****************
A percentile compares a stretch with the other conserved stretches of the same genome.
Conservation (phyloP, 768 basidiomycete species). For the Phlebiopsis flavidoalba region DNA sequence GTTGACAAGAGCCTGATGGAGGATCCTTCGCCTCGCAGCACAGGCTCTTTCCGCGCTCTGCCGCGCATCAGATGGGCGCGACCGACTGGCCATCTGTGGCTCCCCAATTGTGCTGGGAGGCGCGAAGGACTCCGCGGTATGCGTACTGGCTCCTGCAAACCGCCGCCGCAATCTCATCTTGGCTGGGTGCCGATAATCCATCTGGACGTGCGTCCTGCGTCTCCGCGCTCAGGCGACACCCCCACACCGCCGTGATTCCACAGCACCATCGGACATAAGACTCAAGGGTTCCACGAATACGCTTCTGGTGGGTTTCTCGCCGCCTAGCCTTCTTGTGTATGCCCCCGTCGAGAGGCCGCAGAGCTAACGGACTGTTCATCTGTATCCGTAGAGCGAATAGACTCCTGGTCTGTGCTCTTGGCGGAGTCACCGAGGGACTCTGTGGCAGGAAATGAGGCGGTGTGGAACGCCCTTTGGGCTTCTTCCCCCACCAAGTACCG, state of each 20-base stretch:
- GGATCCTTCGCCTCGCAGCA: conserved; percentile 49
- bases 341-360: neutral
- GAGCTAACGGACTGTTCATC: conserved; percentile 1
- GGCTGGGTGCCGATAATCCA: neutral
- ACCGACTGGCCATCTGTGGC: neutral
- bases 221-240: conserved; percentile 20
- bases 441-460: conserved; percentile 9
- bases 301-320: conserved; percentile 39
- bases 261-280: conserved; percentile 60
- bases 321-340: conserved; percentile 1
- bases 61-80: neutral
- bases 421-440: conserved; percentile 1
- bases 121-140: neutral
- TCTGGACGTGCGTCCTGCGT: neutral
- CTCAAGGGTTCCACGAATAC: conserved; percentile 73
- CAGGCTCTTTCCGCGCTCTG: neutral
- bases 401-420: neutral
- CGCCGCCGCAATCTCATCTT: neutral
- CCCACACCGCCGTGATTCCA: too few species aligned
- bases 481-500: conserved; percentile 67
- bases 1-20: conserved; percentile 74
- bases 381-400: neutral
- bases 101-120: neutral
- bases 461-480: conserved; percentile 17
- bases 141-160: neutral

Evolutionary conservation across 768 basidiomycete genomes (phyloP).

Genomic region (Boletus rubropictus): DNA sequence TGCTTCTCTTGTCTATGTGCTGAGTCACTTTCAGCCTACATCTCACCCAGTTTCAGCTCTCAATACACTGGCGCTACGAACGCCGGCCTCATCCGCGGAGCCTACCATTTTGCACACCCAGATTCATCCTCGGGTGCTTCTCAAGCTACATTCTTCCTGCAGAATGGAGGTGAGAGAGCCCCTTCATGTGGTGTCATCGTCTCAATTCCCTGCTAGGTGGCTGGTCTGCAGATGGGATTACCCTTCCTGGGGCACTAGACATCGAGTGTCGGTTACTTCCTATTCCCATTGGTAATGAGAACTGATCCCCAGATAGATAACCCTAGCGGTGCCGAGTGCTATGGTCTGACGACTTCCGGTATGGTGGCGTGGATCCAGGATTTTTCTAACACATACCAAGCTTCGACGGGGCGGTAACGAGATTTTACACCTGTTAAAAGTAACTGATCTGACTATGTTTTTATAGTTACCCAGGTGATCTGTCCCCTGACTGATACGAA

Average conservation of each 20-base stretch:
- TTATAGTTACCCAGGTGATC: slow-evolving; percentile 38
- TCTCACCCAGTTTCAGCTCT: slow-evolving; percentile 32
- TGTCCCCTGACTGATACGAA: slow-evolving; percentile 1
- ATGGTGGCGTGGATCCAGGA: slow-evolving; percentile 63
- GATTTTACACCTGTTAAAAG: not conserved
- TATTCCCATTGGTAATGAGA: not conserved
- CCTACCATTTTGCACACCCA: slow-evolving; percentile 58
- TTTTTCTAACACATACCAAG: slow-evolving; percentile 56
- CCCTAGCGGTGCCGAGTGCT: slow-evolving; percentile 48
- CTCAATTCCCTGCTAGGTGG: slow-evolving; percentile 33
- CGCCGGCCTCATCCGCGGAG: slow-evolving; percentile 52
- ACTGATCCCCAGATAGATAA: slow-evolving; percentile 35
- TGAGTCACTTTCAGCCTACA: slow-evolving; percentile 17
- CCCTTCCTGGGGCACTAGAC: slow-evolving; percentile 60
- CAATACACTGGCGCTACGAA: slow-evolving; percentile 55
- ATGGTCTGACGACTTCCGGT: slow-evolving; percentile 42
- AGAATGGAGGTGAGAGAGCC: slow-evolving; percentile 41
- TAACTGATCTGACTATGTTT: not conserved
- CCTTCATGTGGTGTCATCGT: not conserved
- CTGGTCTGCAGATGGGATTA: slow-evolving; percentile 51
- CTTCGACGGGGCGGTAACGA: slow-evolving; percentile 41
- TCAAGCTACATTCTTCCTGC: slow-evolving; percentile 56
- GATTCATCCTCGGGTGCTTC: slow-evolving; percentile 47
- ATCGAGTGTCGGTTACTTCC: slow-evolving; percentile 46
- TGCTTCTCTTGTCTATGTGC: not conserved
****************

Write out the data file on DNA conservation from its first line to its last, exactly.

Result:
A percentile compares a stretch with the other conserved stretches of the same genome.
Conservation (phyloP, 768 basidiomycete species). For the Phlebiopsis flavidoalba region DNA sequence GTTGACAAGAGCCTGATGGAGGATCCTTCGCCTCGCAGCACAGGCTCTTTCCGCGCTCTGCCGCGCATCAGATGGGCGCGACCGACTGGCCATCTGTGGCTCCCCAATTGTGCTGGGAGGCGCGAAGGACTCCGCGGTATGCGTACTGGCTCCTGCAAACCGCCGCCGCAATCTCATCTTGGCTGGGTGCCGATAATCCATCTGGACGTGCGTCCTGCGTCTCCGCGCTCAGGCGACACCCCCACACCGCCGTGATTCCACAGCACCATCGGACATAAGACTCAAGGGTTCCACGAATACGCTTCTGGTGGGTTTCTCGCCGCCTAGCCTTCTTGTGTATGCCCCCGTCGAGAGGCCGCAGAGCTAACGGACTGTTCATCTGTATCCGTAGAGCGAATAGACTCCTGGTCTGTGCTCTTGGCGGAGTCACCGAGGGACTCTGTGGCAGGAAATGAGGCGGTGTGGAACGCCCTTTGGGCTTCTTCCCCCACCAAGTACCG, state of each 20-base stretch:
- GGATCCTTCGCCTCGCAGCA: conserved; percentile 49
- bases 341-360: neutral
- GAGCTAACGGACTGTTCATC: conserved; percentile 1
- GGCTGGGTGCCGATAATCCA: neutral
- ACCGACTGGCCATCTGTGGC: neutral
- bases 221-240: conserved; percentile 20
- bases 441-460: conserved; percentile 9
- bases 301-320: conserved; percentile 39
- bases 261-280: conserved; percentile 60
- bases 321-340: conserved; percentile 1
- bases 61-80: neutral
- bases 421-440: conserved; percentile 1
- bases 121-140: neutral
- TCTGGACGTGCGTCCTGCGT: neutral
- CTCAAGGGTTCCACGAATAC: conserved; percentile 73
- CAGGCTCTTTCCGCGCTCTG: neutral
- bases 401-420: neutral
- CGCCGCCGCAATCTCATCTT: neutral
- CCCACACCGCCGTGATTCCA: too few species aligned
- bases 481-500: conserved; percentile 67
- bases 1-20: conserved; percentile 74
- bases 381-400: neutral
- bases 101-120: neutral
- bases 461-480: conserved; percentile 17
- bases 141-160: neutral

Evolutionary conservation across 768 basidiomycete genomes (phyloP).

Genomic region (Boletus rubropictus): DNA sequence TGCTTCTCTTGTCTATGTGCTGAGTCACTTTCAGCCTACATCTCACCCAGTTTCAGCTCTCAATACACTGGCGCTACGAACGCCGGCCTCATCCGCGGAGCCTACCATTTTGCACACCCAGATTCATCCTCGGGTGCTTCTCAAGCTACATTCTTCCTGCAGAATGGAGGTGAGAGAGCCCCTTCATGTGGTGTCATCGTCTCAATTCCCTGCTAGGTGGCTGGTCTGCAGATGGGATTACCCTTCCTGGGGCACTAGACATCGAGTGTCGGTTACTTCCTATTCCCATTGGTAATGAGAACTGATCCCCAGATAGATAACCCTAGCGGTGCCGAGTGCTATGGTCTGACGACTTCCGGTATGGTGGCGTGGATCCAGGATTTTTCTAACACATACCAAGCTTCGACGGGGCGGTAACGAGATTTTACACCTGTTAAAAGTAACTGATCTGACTATGTTTTTATAGTTACCCAGGTGATCTGTCCCCTGACTGATACGAA

Average conservation of each 20-base stretch:
- TTATAGTTACCCAGGTGATC: slow-evolving; percentile 38
- TCTCACCCAGTTTCAGCTCT: slow-evolving; percentile 32
- TGTCCCCTGACTGATACGAA: slow-evolving; percentile 1
- ATGGTGGCGTGGATCCAGGA: slow-evolving; percentile 63
- GATTTTACACCTGTTAAAAG: not conserved
- TATTCCCATTGGTAATGAGA: not conserved
- CCTACCATTTTGCACACCCA: slow-evolving; percentile 58
- TTTTTCTAACACATACCAAG: slow-evolving; percentile 56
- CCCTAGCGGTGCCGAGTGCT: slow-evolving; percentile 48
- CTCAATTCCCTGCTAGGTGG: slow-evolving; percentile 33
- CGCCGGCCTCATCCGCGGAG: slow-evolving; percentile 52
- ACTGATCCCCAGATAGATAA: slow-evolving; percentile 35
- TGAGTCACTTTCAGCCTACA: slow-evolving; percentile 17
- CCCTTCCTGGGGCACTAGAC: slow-evolving; percentile 60
- CAATACACTGGCGCTACGAA: slow-evolving; percentile 55
- ATGGTCTGACGACTTCCGGT: slow-evolving; percentile 42
- AGAATGGAGGTGAGAGAGCC: slow-evolving; percentile 41
- TAACTGATCTGACTATGTTT: not conserved
- CCTTCATGTGGTGTCATCGT: not conserved
- CTGGTCTGCAGATGGGATTA: slow-evolving; percentile 51
- CTTCGACGGGGCGGTAACGA: slow-evolving; percentile 41
- TCAAGCTACATTCTTCCTGC: slow-evolving; percentile 56
- GATTCATCCTCGGGTGCTTC: slow-evolving; percentile 47
- ATCGAGTGTCGGTTACTTCC: slow-evolving; percentile 46
- TGCTTCTCTTGTCTATGTGC: not conserved